The Brotherhood could be a likely partner in a larger political coalition of parties. They are the only larger organized opposition group (even though they were/are illegal). If the Brotherhood plays a role similar to the AKP, the current ruling party in Turkey of Prime Minister Erdoğan, they could play a rather positive role in the struggle to fight corruption and make Egypt into a more democratic country.

Courier: What are the chances that a new government might produce Iran style Islamic rulers?

Kuppinger: Egypt is not Iran and 2011 is not 1979. When Ayatollah Khomeini took power in Iran in 1979 he triggered hopes for similar regime changes in many Muslim countries. Islamist political movements mushroomed in the 1980s. As the movements (see for example in Turkey, but also the Muslim Brotherhood in Egypt) watched the situation unfold, they realized fairly quickly that the Iranian model did not produce the type of society they had hoped for, or even wished to live in.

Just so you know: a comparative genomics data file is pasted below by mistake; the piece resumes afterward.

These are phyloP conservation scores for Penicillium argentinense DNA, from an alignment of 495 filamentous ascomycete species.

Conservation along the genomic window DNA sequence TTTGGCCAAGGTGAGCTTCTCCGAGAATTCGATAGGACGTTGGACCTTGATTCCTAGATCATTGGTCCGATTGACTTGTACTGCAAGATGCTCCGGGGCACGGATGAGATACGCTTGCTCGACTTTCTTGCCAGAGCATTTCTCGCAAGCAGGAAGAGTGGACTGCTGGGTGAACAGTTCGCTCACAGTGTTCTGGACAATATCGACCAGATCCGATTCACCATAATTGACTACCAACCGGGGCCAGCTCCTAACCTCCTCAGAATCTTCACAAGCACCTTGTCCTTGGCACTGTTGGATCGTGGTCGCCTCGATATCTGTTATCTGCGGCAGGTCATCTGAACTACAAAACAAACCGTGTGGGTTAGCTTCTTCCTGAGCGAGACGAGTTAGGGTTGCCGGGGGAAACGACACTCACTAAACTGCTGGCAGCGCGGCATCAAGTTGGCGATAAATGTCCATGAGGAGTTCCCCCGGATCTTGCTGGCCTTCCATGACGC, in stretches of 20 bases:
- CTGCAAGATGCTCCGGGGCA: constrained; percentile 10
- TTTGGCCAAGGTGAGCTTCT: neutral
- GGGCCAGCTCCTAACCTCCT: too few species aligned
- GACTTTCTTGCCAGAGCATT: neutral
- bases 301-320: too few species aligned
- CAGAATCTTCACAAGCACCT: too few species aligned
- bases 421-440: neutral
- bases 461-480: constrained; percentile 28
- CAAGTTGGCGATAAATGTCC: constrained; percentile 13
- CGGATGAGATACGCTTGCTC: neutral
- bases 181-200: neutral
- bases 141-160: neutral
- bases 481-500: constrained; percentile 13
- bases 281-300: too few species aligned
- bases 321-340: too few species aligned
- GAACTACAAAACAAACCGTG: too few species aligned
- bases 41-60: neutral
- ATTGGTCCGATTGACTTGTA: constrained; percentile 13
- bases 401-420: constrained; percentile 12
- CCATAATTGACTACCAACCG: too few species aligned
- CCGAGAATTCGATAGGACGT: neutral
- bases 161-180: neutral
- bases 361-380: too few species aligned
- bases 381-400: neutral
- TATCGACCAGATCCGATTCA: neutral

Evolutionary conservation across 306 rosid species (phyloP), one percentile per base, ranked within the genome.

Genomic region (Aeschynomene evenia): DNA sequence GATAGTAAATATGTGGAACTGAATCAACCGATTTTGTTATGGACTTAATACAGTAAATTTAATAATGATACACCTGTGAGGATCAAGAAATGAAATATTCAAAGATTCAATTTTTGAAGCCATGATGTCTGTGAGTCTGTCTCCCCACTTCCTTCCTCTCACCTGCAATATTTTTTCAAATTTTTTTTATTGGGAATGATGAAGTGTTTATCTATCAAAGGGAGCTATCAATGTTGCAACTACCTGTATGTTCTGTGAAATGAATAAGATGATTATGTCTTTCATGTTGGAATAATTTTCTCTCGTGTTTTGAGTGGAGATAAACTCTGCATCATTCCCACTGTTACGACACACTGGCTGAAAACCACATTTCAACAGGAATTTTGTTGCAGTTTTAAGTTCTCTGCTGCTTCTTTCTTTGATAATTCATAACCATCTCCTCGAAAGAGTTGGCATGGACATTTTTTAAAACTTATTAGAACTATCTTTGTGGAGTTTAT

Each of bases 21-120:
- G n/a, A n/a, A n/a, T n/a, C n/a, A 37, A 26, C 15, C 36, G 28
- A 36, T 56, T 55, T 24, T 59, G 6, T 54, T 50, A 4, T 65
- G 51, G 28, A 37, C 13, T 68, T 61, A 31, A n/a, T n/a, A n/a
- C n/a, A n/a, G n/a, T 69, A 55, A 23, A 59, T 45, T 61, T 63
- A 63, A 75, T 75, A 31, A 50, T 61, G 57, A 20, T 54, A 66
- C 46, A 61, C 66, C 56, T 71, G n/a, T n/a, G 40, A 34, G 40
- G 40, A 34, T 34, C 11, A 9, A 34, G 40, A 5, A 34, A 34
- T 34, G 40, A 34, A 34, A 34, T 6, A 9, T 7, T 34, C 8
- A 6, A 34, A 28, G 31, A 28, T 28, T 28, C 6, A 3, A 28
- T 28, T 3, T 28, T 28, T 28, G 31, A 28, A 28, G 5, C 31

One after the other these movements corrected their agendas and designed new ways and models. They ushered in a period of “Post-Islamism” in particular in the Middle East and among European Muslims. The term “Post-Islamism” denotes new/revised movements with drastically reworked agendas. These groups, parties and movement search to develop ways to produce a democratic system that includes Islamic groups and agendas. Again, Turkey is the best example – and indeed is carefully watched in the Arab world for that matter. Egyptians today can see the example of Iran and Turkey and there can be little doubt that Turkey is the more attractive and successful one for the masses in the street.

Courier: What is your reaction to the pro-Mubarak forces that attacked demonstrators? The Western press has described them as “goon squads” hired and paid by Mubarak. Do you agree?